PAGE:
November 22, 2017
IF ANY ONE man can be blamed for the gorge-and-then-shop spirit of Thanksgiving weekend in America it is John Calvin, the 16th-century Protestant revolutionary.
While it is impossible to imagine Calvin slamming a fellow Black Friday shopper for the last flat-screen TV at Walmart, his theological principles have been so influential in America they can arguably said to have formed it. They inescapably lead to the conviction that contemplation and good works do not constitute the Christian life as much as ceaseless industry. Calvin encouraged a life devoid of elevating ritual and the American who turns even his leisure time into a form of competitive work. Under Calvinism, prosperity and success became the signs of salvation.
George O’Brien in An Essay on the Economic Effects of the Protestant Reformation sums up the spirit of Calvinism:
The earliest Calvinists did not believe that there could be any outward distinction between the chosen and the rejected, but, as the popular creed developed, it came to be believed that a man’s spiritual regeneration could be testified to by the manner of his life. It was taught that incessant activity in one’s vocation dispelled religious doubt, and assured one of the possession of the state of grace. 195 The new Protestant conception of the state of grace was to belong to the elect, and the only way in which this association could be proved was by the systematic mode of conducting one’s life, and by the avoidance of all indolence and inactivity. 196 The Catholic Church taught the possibility of the gradual accumulation of grace by individual good works, but the Calvinist conception of the state of grace demanded a persevering, systematic course of conduct, by which a man’s spiritual condition could be recognized by the whole world. The judge of one’s spiritual health was not, as in Catholicism, a confessor, but one’s own neighbours. 197 It is easy to understand how this conception would lead to a new kind of spiritual aristocracy, an aristocracy of the diligent, the active, and the zealous – the “saints” – instead of the old aristocracy of the monks. It is also easy to see how it might lead to a close connection between a man’s religious reputation and his worldly success. To be excluded from the category of the elect in a community where such ideas prevailed would be a stigma to be avoided at all costs.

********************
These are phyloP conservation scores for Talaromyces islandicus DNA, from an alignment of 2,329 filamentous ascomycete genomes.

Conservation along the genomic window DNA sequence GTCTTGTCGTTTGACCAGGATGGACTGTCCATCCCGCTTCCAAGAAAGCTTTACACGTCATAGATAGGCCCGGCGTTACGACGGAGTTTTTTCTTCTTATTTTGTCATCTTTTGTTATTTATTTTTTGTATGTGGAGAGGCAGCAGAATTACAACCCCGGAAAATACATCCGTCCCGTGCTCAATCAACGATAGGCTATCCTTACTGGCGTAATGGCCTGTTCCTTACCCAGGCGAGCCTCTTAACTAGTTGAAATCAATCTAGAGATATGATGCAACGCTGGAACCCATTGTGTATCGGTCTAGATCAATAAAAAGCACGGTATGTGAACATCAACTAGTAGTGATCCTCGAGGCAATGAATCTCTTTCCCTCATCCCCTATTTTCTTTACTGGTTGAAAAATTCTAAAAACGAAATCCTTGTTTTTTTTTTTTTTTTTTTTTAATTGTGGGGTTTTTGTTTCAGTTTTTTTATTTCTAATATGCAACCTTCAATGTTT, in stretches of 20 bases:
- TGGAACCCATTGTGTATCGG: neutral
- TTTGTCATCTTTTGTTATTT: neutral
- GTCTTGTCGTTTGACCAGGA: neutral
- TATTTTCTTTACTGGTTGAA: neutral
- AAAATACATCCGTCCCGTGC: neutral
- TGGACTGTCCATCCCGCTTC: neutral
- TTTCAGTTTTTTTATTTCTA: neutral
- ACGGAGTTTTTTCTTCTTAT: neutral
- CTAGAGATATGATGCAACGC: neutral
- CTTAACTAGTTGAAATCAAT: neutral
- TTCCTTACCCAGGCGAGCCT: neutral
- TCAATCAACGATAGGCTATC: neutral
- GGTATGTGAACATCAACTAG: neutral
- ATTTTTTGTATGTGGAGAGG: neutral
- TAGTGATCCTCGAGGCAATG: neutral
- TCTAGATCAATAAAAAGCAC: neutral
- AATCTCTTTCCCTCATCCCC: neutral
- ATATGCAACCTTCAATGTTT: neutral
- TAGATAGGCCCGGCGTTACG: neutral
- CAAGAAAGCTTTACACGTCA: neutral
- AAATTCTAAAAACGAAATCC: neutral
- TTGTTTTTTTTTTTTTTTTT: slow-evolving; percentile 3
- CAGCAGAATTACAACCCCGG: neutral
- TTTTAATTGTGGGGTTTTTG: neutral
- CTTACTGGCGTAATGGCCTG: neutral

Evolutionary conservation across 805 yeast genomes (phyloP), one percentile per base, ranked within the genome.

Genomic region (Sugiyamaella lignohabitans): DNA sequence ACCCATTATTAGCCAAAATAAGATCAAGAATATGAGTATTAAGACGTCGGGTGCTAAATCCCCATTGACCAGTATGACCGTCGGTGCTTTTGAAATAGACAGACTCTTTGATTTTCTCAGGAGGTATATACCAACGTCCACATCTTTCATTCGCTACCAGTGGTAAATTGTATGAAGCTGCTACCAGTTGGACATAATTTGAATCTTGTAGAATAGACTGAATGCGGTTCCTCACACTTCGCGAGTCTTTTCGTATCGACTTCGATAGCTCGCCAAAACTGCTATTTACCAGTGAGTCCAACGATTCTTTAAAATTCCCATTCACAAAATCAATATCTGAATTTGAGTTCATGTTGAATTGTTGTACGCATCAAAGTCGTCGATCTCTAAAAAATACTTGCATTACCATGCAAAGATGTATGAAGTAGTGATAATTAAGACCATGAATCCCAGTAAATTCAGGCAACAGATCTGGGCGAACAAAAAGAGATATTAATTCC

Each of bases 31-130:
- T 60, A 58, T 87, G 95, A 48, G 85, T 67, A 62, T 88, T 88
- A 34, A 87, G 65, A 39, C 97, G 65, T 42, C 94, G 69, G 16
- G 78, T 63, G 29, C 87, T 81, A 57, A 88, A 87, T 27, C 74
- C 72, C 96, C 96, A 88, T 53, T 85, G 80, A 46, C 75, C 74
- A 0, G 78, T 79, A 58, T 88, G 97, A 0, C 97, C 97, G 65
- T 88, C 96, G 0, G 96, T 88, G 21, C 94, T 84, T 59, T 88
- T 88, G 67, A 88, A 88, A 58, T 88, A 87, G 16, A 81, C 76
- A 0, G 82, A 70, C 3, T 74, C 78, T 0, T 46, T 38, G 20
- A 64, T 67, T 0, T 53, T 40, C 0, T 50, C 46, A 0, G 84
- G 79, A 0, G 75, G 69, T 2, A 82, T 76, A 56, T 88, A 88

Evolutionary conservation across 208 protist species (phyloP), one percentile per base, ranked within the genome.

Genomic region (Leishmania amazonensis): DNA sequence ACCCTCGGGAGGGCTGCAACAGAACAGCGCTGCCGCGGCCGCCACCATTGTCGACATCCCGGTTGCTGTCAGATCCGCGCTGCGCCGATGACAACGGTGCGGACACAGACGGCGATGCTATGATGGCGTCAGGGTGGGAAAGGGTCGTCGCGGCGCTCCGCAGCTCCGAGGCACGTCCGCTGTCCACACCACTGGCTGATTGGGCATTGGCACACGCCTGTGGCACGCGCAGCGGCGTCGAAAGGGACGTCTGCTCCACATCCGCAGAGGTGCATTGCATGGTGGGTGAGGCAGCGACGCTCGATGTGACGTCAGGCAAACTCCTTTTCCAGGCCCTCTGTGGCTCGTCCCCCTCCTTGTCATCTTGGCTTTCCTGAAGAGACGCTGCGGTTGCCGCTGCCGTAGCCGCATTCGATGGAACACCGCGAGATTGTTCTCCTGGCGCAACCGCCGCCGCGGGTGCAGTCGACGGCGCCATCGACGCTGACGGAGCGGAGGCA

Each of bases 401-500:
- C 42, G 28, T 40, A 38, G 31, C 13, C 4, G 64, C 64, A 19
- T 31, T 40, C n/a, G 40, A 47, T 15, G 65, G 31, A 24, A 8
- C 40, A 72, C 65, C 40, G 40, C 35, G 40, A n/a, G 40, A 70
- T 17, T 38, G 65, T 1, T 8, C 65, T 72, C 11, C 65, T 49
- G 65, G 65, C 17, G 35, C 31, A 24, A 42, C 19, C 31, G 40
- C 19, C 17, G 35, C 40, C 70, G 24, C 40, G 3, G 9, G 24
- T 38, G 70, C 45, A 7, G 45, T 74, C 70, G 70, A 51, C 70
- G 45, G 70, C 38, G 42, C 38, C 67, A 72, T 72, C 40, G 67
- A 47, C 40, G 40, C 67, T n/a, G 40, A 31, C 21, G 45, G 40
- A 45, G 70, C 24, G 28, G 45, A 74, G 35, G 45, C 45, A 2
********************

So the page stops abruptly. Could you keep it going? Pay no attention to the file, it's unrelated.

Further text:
O’Brien, George. An Essay on the Economic Effects of the Reformation (Kindle Locations 1403-1409). Ihs Press. Kindle Edition.
John Calvin would surely never have indulged in Black Friday sales, but he helped make a world where what you have matters most and where no one truly takes a day off.
— Comments —
Lydia Sherman writes:
I agree about Calvin. His teachings made it hard to believe in and love God. Instead of a loving interaction between man and his Maker, there is a dull, tedious, punishing, grueling existence. No one can be very happy and they are always nervous about their approval rating.
Posted by Laura Wood in Uncategorized